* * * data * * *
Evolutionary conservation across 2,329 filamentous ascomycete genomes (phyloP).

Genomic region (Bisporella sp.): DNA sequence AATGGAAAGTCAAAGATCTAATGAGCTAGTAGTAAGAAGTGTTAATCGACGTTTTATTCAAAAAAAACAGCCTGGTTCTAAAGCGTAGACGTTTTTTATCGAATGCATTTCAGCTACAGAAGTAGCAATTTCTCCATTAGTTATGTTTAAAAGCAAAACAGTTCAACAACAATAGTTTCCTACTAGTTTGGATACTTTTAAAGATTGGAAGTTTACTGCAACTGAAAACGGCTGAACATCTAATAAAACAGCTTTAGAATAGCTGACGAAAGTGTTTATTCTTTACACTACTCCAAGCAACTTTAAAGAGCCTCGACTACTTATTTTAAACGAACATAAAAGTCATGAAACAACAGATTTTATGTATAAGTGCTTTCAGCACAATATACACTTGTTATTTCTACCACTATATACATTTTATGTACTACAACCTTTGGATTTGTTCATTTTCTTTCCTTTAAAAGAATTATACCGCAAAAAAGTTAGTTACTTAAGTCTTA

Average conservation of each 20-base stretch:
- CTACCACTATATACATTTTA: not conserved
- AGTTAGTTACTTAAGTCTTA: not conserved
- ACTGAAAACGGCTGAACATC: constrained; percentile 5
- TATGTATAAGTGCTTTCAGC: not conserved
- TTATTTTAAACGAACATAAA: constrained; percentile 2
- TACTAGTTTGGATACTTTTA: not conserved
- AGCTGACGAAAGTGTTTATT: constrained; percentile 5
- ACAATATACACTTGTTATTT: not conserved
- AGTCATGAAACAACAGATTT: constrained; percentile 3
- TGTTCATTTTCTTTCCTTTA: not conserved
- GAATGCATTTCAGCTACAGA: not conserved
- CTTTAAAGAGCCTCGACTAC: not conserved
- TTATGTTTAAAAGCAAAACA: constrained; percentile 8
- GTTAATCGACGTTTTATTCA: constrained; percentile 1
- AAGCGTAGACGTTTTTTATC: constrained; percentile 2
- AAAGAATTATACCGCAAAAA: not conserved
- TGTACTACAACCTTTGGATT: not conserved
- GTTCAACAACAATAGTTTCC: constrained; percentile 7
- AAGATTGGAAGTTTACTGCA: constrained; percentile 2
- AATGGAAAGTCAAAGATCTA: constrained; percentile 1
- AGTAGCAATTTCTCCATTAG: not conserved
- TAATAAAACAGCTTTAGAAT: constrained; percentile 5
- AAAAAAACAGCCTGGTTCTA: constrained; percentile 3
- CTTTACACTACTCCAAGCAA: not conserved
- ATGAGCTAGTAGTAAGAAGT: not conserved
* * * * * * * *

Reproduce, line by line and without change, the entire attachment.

Evolutionary conservation across 2,329 filamentous ascomycete genomes (phyloP).

Genomic region (Bisporella sp.): DNA sequence AATGGAAAGTCAAAGATCTAATGAGCTAGTAGTAAGAAGTGTTAATCGACGTTTTATTCAAAAAAAACAGCCTGGTTCTAAAGCGTAGACGTTTTTTATCGAATGCATTTCAGCTACAGAAGTAGCAATTTCTCCATTAGTTATGTTTAAAAGCAAAACAGTTCAACAACAATAGTTTCCTACTAGTTTGGATACTTTTAAAGATTGGAAGTTTACTGCAACTGAAAACGGCTGAACATCTAATAAAACAGCTTTAGAATAGCTGACGAAAGTGTTTATTCTTTACACTACTCCAAGCAACTTTAAAGAGCCTCGACTACTTATTTTAAACGAACATAAAAGTCATGAAACAACAGATTTTATGTATAAGTGCTTTCAGCACAATATACACTTGTTATTTCTACCACTATATACATTTTATGTACTACAACCTTTGGATTTGTTCATTTTCTTTCCTTTAAAAGAATTATACCGCAAAAAAGTTAGTTACTTAAGTCTTA

Average conservation of each 20-base stretch:
- CTACCACTATATACATTTTA: not conserved
- AGTTAGTTACTTAAGTCTTA: not conserved
- ACTGAAAACGGCTGAACATC: constrained; percentile 5
- TATGTATAAGTGCTTTCAGC: not conserved
- TTATTTTAAACGAACATAAA: constrained; percentile 2
- TACTAGTTTGGATACTTTTA: not conserved
- AGCTGACGAAAGTGTTTATT: constrained; percentile 5
- ACAATATACACTTGTTATTT: not conserved
- AGTCATGAAACAACAGATTT: constrained; percentile 3
- TGTTCATTTTCTTTCCTTTA: not conserved
- GAATGCATTTCAGCTACAGA: not conserved
- CTTTAAAGAGCCTCGACTAC: not conserved
- TTATGTTTAAAAGCAAAACA: constrained; percentile 8
- GTTAATCGACGTTTTATTCA: constrained; percentile 1
- AAGCGTAGACGTTTTTTATC: constrained; percentile 2
- AAAGAATTATACCGCAAAAA: not conserved
- TGTACTACAACCTTTGGATT: not conserved
- GTTCAACAACAATAGTTTCC: constrained; percentile 7
- AAGATTGGAAGTTTACTGCA: constrained; percentile 2
- AATGGAAAGTCAAAGATCTA: constrained; percentile 1
- AGTAGCAATTTCTCCATTAG: not conserved
- TAATAAAACAGCTTTAGAAT: constrained; percentile 5
- AAAAAAACAGCCTGGTTCTA: constrained; percentile 3
- CTTTACACTACTCCAAGCAA: not conserved
- ATGAGCTAGTAGTAAGAAGT: not conserved